When everything is out of routine though, you end up making those “should I?” decisions all the time. Remembering why you wanted to create your routine in the first place can make a big difference and keep you on track. When you’re low on motivation or struggling to fit in the workout you know you should be doing, think about why you wanted to (or thought you should) get it done in the first place. Some of these motivational tricks might help!

Use A Visual

Post a picture of your goal somewhere you will see it. Heck, post a bunch of pictures. When I was in high school, a cross country teammate of mine put his goal race time on Post It notes on his locker, his text books, the dashboard of his car, and all over the walls on his house. It took about four months for him to reach his goal, but he was reminded every day why he was working so hard.

Join A Group

Whether online or real life, being around people with the same interests or goals will have a positive impact on you reaching yours. You can share stories and information about what works, what doesn’t, how you make progress, and how you stay on track when you get discouraged. These are your people!

Find Your Inspiration

The most important question a coach can ask: Why do you want to achieve this goal? The people who do achieve their goals are the ones that have a solid reason to do so. Sometimes it can be hard to figure out what the “why” is, but it’s worth the effort. Once you have the answer, it can become way easier to put in the work to get there.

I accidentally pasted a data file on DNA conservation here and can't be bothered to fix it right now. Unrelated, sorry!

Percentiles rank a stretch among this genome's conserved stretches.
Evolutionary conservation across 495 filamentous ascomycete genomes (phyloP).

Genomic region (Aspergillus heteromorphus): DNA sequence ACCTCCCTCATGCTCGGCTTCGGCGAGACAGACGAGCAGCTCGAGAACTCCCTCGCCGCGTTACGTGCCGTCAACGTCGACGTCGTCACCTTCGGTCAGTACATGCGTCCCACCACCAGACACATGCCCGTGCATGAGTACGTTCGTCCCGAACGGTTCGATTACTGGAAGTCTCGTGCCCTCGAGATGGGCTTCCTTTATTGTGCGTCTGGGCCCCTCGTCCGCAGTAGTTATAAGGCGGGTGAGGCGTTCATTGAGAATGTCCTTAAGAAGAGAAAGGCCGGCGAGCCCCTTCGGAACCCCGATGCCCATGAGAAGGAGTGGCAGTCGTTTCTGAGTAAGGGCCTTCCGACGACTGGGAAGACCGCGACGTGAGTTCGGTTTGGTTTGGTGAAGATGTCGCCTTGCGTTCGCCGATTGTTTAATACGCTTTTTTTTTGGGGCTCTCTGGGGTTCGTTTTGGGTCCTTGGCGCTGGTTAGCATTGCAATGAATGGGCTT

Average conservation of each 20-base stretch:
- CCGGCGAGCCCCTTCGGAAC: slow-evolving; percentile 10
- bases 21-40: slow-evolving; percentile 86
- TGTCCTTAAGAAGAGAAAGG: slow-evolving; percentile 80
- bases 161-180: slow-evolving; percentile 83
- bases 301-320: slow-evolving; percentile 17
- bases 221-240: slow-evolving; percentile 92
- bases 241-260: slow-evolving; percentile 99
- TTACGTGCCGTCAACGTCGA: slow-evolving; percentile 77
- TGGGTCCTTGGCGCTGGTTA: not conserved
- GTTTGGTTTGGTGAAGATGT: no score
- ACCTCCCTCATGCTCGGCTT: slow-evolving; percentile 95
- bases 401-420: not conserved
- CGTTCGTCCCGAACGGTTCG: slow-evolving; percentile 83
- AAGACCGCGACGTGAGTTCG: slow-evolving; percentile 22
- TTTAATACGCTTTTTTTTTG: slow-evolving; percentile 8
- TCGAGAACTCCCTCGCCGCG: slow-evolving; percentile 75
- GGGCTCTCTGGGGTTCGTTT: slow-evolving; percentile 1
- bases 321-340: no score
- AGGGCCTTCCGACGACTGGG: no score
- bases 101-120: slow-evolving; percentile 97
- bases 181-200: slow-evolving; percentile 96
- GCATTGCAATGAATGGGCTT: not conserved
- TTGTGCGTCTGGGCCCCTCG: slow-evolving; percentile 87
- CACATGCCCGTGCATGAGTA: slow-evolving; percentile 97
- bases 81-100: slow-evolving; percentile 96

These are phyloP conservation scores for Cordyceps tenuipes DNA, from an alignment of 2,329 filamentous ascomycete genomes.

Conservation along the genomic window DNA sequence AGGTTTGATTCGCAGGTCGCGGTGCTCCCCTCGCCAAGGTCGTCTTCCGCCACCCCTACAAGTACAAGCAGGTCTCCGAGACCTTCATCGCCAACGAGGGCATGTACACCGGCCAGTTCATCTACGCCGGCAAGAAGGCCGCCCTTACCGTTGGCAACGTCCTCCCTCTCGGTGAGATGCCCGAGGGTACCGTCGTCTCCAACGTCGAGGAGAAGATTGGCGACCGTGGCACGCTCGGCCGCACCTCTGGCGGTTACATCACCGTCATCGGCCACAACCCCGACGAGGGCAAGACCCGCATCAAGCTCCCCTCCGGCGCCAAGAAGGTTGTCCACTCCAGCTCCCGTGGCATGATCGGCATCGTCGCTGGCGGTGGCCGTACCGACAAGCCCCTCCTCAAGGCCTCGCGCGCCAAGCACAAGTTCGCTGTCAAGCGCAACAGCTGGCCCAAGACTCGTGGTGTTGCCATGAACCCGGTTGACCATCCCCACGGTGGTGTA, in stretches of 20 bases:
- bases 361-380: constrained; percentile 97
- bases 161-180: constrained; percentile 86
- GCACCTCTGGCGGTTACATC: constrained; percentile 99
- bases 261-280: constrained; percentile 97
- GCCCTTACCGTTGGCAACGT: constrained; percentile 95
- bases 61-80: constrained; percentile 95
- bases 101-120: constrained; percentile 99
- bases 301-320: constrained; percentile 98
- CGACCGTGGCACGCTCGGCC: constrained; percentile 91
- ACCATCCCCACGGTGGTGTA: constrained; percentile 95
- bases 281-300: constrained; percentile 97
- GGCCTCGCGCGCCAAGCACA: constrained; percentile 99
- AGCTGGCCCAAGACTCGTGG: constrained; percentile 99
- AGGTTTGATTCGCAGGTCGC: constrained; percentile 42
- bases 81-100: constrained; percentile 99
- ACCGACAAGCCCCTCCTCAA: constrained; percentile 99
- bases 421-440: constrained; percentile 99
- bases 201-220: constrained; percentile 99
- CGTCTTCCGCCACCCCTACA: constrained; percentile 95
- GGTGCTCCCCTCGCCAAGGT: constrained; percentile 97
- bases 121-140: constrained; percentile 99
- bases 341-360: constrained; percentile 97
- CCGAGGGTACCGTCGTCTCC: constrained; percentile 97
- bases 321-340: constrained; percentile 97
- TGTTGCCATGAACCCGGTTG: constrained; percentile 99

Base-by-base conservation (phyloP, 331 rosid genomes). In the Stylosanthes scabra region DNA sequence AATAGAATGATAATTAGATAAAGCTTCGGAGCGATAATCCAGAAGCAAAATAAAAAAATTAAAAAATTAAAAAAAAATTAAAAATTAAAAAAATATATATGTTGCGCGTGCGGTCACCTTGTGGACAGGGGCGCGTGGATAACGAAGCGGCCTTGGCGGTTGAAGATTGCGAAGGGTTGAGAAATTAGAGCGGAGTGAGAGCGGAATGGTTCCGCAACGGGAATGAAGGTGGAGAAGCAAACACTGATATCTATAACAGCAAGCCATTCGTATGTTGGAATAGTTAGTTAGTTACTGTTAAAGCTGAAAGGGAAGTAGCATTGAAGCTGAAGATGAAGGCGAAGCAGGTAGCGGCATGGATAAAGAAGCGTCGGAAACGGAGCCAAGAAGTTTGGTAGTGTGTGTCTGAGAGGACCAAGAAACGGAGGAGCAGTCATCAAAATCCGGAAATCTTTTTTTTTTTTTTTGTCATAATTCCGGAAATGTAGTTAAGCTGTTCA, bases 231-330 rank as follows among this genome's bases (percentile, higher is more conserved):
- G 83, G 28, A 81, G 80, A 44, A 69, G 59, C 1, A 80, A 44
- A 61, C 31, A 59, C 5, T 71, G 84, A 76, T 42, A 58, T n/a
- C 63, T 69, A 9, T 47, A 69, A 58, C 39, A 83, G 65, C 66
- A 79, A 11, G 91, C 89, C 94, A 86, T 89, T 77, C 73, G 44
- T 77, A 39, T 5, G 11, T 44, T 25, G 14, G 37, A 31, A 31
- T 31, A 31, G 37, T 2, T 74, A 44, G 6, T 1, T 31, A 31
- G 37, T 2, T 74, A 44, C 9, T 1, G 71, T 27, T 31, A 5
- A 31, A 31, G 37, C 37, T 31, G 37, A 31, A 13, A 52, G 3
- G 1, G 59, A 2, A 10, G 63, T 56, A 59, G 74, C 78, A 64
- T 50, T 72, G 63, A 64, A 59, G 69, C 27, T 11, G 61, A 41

Fight Back

You know that little voice in your head that tells you everything seems too hard and you’d rather just sit on the couch? Declare war on it! Prepare yourself for those days when it’s tempting to skip a workout by making a list of all the reasons you should be working out. Read back to yourself as needed.

Though none of these tips are a surefire way to stay on track with workouts (or any other habit or routine), remember that simply showing up will help improve motivation for your next session, and will definitely help beat holiday stress. And if they help you finish even one workout that you might have otherwise skipped, it’s already worth it.